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Bookmobile Is A Big Hit In Chicopee


The only public library bookmobile in western Massachusetts is back on the road for a second season.

Any notion that a bookmobile is a relic of a bygone era should be dispelled based on what has gone on in Chicopee since the city’s bookmobile hit the road last summer.

More than 10,000 patrons checked out over 7,600 books, DVDs, and ebooks at the bookmobile’s stops in neighborhood parks, at community organizations, and events like the city-sponsored movie night.

" We can't believe how happy the public is to see us," said Chicopee Library Director Nancy Contois.      Demand for the bookmobile service comes  from both adults and children.  Over 250 children signed-up for a reading program  last summer during bookmobile stops.

The bookmobile made occasional visits to the senior center and a few other places during the winter. A spring schedule that includes stops at parks began Monday.  When school is out of session next month, the bookmobile will begin a biweekly schedule of two 90-minute stops per day that will continue to the Friday before Labor Day.

" One of our most popular stops is the farmers' market down on Meadow Street, so we will be back there again this year," said Contois.

The bookmobile has room for 500-600 books and DVD’s. There are iPads for use in the vehicle and wi-fi for people to download books to their own readers, or go to the library website to request a book for delivery on the next bookmobile visit.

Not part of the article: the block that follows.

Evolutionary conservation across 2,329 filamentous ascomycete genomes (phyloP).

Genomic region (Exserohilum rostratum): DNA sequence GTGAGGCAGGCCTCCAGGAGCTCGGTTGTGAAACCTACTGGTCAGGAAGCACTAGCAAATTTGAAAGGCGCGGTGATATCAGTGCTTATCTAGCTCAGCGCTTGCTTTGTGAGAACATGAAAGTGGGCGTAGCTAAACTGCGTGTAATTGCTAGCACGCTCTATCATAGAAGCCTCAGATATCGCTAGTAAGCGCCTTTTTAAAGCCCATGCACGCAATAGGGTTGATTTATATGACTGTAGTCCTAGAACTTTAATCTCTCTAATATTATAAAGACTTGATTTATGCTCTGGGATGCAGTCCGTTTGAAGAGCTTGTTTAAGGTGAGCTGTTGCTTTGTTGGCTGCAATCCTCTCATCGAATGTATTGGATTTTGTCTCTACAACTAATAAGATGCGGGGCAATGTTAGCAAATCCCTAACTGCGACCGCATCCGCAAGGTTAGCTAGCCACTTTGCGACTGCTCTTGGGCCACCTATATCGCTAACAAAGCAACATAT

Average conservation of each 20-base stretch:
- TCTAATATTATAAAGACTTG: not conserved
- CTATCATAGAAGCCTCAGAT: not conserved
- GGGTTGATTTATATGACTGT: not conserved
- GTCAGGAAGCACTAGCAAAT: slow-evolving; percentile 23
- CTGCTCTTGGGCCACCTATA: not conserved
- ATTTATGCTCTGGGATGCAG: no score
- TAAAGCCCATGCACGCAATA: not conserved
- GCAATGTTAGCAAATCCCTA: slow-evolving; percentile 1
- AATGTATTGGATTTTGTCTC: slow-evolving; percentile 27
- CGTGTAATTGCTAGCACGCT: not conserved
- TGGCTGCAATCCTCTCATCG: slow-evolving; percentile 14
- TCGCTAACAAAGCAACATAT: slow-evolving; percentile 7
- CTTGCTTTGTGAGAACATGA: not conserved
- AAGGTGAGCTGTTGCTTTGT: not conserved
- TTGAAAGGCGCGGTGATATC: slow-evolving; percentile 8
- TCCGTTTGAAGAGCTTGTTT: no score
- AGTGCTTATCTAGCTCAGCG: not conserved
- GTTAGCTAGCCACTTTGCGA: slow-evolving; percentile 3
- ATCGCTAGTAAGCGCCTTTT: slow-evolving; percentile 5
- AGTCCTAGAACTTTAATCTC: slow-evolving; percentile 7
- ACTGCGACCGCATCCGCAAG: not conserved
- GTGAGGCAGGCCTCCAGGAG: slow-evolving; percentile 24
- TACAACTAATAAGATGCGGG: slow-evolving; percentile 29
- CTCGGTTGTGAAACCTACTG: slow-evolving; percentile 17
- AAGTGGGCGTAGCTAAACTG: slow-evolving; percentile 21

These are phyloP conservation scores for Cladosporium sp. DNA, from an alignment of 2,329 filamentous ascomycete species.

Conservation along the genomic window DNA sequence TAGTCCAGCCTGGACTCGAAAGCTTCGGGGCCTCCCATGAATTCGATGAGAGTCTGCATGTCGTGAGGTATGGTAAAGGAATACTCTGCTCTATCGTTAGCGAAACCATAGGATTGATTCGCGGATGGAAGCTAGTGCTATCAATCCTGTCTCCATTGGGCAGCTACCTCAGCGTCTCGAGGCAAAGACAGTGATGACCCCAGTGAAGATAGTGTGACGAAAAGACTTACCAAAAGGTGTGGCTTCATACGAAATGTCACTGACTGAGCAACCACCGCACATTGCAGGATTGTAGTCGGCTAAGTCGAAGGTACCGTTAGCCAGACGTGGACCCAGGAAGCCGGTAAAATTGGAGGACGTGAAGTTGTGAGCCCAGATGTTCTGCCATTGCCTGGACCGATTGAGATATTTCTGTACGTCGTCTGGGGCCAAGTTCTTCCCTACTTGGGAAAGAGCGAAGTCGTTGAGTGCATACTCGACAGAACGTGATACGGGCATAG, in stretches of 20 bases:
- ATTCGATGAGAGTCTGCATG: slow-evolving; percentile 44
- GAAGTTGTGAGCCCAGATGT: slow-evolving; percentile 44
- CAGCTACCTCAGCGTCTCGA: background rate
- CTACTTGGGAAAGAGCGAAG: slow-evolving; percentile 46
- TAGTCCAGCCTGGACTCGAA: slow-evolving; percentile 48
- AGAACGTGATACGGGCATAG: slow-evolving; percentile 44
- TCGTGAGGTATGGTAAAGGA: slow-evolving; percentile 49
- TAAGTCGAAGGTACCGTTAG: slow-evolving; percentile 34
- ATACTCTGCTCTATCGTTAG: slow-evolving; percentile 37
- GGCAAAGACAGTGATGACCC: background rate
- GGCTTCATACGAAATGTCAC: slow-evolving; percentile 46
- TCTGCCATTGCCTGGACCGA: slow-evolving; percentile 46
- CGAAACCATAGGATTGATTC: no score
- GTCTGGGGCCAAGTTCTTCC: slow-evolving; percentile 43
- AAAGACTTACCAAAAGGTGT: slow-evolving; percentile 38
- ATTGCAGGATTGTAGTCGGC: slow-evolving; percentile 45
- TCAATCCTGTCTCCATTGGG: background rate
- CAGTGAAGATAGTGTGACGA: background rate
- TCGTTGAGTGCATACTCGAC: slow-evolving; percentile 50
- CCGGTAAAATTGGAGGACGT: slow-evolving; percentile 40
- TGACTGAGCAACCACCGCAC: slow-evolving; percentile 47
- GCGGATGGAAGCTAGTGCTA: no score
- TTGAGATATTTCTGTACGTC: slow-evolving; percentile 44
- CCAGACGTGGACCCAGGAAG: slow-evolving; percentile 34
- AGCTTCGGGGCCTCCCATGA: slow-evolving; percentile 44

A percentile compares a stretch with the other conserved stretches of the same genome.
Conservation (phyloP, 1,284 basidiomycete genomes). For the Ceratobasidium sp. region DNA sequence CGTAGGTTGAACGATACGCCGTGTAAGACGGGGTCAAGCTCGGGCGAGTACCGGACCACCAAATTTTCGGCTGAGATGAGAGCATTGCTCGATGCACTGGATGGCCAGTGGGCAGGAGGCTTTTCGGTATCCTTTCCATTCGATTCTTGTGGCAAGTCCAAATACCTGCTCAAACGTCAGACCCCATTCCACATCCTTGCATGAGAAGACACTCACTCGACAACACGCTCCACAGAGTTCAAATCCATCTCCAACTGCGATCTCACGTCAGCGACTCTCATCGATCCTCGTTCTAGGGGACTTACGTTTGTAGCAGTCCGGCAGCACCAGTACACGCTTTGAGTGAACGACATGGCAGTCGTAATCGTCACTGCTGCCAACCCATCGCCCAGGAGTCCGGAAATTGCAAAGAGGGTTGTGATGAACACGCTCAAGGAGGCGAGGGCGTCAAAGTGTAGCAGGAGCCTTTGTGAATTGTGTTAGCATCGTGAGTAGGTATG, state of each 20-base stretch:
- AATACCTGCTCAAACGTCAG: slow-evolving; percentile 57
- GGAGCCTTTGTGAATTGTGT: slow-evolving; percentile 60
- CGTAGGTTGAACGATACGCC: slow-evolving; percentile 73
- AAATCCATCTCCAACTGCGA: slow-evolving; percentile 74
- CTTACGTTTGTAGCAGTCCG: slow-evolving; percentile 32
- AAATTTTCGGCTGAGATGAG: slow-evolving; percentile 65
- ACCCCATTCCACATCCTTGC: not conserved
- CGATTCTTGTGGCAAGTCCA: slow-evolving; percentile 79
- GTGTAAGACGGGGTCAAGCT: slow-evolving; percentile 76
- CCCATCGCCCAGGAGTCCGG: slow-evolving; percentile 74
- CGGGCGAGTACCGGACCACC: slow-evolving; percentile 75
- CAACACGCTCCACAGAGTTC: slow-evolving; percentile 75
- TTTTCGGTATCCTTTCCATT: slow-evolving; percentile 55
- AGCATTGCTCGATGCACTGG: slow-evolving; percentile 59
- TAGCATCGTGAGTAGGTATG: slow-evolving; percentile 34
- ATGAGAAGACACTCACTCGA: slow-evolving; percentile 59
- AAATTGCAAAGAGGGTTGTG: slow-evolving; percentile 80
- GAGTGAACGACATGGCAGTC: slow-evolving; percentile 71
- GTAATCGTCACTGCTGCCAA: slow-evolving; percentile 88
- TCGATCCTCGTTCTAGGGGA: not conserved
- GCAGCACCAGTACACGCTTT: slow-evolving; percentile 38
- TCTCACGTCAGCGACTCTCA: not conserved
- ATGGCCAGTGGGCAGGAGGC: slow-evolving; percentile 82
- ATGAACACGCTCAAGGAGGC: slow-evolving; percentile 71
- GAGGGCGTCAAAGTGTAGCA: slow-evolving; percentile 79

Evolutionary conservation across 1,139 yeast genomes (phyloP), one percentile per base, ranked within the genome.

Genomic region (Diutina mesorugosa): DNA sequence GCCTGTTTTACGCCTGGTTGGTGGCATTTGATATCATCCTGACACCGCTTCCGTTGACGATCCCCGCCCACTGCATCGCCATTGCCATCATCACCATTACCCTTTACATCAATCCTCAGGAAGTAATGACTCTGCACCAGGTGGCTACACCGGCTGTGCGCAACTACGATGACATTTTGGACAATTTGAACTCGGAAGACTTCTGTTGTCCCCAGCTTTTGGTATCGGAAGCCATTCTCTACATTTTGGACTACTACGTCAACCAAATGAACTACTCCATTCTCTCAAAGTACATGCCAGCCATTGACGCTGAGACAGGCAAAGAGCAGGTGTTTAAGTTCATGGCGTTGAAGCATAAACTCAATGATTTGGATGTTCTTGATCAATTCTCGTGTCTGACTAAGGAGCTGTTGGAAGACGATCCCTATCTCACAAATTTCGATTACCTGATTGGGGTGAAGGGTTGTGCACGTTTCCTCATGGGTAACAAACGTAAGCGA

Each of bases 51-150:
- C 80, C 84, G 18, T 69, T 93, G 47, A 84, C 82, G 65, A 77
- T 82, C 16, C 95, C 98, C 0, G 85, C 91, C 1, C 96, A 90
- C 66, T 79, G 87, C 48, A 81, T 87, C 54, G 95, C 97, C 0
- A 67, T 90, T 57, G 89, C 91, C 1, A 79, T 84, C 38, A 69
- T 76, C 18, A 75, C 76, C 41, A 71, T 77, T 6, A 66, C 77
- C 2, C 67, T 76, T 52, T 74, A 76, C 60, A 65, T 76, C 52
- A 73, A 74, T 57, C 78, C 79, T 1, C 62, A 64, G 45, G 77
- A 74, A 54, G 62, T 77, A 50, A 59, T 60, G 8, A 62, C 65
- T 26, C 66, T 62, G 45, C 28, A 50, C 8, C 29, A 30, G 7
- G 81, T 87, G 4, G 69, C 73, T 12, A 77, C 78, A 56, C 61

Chicopee Mayor Richard Kos said the response to the bookmobile in its first year is “heartwarming.”   He said it is a cost-effective way to bring library services to every neighborhood in the city.

" People now  recognize there is a schedule. They are coming and putting requests in to order books. It has just been a win-win," said Kos.

Kos accepted a check for $15,000 from the Polish National Credit Union Monday to underwrite the operation of the bookmobile for another season.  PNCU President and CEO Jim Kelly said he was thrilled the mobile library is such a big hit.

" We give a lot of careful thought to our community giving, but this is a no-brainer. There are just so many people in the community we can help with our donation to this mobile library," said Kelly.

School children have made hundreds of suggestions on naming the bookmobile, according to Contois. A name will be selected from among the suggestions by the library staff later this month.

The record-setting tenure of Springfield Mayor Domenic Sarno. The 2011 tornado and its recovery that remade the largest city in Western Massachusetts. The fallout from the deadly COVID outbreak at the Holyoke Soldiers Home. Those are just a few of the thousands and thousands of stories WAMC’s Pioneer Valley Bureau Chief Paul Tuthill has covered for WAMC in his nearly 17 years with the station.
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